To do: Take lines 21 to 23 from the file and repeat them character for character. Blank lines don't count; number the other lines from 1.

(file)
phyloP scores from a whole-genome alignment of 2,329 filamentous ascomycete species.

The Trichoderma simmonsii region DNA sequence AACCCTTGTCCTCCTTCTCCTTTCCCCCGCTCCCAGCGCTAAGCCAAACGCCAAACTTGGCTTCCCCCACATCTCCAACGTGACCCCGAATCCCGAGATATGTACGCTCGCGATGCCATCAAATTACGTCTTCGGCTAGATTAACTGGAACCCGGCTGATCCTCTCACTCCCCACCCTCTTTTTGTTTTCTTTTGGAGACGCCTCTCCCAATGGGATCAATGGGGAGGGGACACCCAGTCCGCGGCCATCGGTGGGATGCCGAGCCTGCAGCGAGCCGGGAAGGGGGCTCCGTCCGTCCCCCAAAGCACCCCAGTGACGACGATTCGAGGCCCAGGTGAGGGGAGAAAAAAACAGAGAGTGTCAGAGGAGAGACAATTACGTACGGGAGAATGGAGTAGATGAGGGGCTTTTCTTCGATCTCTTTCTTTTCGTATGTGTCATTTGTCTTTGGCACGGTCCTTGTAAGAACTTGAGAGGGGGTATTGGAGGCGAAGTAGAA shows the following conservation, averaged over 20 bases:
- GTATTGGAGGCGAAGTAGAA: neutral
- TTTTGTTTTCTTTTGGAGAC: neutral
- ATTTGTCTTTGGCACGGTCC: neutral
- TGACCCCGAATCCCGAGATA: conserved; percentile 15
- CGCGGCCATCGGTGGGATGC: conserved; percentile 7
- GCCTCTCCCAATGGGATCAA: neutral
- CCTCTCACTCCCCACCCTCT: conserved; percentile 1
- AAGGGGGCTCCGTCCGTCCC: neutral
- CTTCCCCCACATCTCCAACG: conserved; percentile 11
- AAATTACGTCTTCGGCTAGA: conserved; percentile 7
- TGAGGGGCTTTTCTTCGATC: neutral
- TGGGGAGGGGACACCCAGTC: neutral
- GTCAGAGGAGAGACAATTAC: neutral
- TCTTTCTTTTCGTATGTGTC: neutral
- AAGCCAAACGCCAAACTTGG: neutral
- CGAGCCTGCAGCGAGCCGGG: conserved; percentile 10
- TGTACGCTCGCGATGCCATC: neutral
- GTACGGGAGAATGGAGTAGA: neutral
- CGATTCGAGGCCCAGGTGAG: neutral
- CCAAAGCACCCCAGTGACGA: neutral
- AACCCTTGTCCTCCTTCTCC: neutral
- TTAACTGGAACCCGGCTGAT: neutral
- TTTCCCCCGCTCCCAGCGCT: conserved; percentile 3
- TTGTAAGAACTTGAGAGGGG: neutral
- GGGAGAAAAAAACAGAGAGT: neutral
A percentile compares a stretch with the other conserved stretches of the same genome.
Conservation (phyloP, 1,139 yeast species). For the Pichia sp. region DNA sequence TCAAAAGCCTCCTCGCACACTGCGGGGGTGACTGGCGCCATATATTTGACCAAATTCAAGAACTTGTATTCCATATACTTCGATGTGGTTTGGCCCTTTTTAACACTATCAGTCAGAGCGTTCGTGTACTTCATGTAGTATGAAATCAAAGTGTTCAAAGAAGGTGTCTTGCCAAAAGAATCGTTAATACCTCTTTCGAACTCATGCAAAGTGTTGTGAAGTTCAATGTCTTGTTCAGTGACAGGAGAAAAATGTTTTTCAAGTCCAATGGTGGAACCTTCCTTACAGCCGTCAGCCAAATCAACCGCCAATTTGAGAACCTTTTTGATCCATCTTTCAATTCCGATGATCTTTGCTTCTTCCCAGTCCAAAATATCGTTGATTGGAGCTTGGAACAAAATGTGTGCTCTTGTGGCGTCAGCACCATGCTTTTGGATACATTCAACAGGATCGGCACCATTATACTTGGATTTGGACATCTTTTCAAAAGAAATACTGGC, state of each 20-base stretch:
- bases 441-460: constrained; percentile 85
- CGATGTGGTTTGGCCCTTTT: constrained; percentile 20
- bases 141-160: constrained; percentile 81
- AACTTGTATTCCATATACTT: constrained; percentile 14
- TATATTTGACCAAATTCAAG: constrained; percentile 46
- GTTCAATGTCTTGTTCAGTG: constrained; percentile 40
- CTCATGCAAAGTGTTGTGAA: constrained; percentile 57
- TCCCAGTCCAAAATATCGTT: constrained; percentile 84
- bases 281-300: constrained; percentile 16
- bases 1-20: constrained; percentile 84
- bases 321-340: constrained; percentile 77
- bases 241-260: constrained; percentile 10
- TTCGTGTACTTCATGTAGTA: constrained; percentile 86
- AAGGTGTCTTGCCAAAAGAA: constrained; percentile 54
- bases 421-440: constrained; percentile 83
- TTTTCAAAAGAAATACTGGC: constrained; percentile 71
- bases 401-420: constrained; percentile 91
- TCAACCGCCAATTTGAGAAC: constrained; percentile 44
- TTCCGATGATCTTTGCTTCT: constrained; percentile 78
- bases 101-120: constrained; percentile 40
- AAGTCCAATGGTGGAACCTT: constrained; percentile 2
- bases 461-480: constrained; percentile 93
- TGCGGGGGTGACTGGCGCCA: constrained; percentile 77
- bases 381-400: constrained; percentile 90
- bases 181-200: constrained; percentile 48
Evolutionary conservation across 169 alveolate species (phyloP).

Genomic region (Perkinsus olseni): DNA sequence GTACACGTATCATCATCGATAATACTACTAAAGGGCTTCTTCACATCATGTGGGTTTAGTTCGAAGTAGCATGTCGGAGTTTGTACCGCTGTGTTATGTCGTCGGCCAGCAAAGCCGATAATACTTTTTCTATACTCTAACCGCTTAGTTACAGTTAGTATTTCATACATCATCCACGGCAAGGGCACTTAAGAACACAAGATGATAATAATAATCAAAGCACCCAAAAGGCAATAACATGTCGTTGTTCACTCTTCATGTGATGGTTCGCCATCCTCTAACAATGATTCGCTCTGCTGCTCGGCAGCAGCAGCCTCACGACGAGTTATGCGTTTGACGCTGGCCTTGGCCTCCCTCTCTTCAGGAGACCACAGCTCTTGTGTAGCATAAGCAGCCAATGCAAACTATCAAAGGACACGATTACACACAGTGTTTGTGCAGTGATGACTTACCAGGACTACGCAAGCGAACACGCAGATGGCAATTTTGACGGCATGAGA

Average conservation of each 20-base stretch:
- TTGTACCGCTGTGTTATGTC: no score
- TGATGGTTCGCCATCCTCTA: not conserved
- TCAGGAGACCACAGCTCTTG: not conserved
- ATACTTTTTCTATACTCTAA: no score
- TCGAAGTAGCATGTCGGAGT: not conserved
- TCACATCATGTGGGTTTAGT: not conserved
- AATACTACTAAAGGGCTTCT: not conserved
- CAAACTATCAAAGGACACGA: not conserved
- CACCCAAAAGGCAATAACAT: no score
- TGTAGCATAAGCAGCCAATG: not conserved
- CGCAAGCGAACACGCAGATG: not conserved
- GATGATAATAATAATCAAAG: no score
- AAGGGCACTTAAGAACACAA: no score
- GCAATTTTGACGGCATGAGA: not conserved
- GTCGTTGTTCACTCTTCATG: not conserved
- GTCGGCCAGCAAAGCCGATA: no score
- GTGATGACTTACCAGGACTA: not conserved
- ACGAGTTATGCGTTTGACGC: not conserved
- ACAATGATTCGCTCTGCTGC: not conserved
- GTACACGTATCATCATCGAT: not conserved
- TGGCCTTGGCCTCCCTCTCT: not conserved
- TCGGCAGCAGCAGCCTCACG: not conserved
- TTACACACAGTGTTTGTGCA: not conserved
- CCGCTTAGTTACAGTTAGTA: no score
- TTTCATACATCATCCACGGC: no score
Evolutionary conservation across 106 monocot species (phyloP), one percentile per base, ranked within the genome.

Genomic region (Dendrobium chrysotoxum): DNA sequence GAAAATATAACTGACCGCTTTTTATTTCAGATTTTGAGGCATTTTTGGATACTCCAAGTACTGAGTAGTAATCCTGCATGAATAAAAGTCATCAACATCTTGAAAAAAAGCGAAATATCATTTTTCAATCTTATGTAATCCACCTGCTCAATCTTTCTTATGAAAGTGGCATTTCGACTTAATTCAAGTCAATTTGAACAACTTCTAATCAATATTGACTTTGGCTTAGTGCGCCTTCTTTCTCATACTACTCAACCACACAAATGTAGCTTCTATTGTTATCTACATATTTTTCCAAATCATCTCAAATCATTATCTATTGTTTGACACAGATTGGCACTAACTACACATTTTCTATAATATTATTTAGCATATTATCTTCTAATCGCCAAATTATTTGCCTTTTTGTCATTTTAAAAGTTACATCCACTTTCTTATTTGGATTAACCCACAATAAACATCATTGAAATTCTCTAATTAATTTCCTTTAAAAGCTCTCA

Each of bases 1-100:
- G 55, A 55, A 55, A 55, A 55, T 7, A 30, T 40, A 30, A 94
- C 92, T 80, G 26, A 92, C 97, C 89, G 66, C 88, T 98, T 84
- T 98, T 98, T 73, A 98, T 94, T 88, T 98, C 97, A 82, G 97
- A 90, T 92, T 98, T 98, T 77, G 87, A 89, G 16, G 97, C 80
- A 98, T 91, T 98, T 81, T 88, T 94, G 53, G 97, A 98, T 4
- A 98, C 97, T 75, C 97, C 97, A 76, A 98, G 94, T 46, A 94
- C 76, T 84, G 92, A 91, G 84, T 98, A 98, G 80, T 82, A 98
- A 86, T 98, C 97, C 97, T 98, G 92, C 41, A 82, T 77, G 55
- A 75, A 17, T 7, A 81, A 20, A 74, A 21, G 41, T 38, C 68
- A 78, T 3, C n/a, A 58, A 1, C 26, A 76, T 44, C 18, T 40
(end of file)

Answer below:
- CGATTCGAGGCCCAGGTGAG: neutral
- CCAAAGCACCCCAGTGACGA: neutral
- AACCCTTGTCCTCCTTCTCC: neutral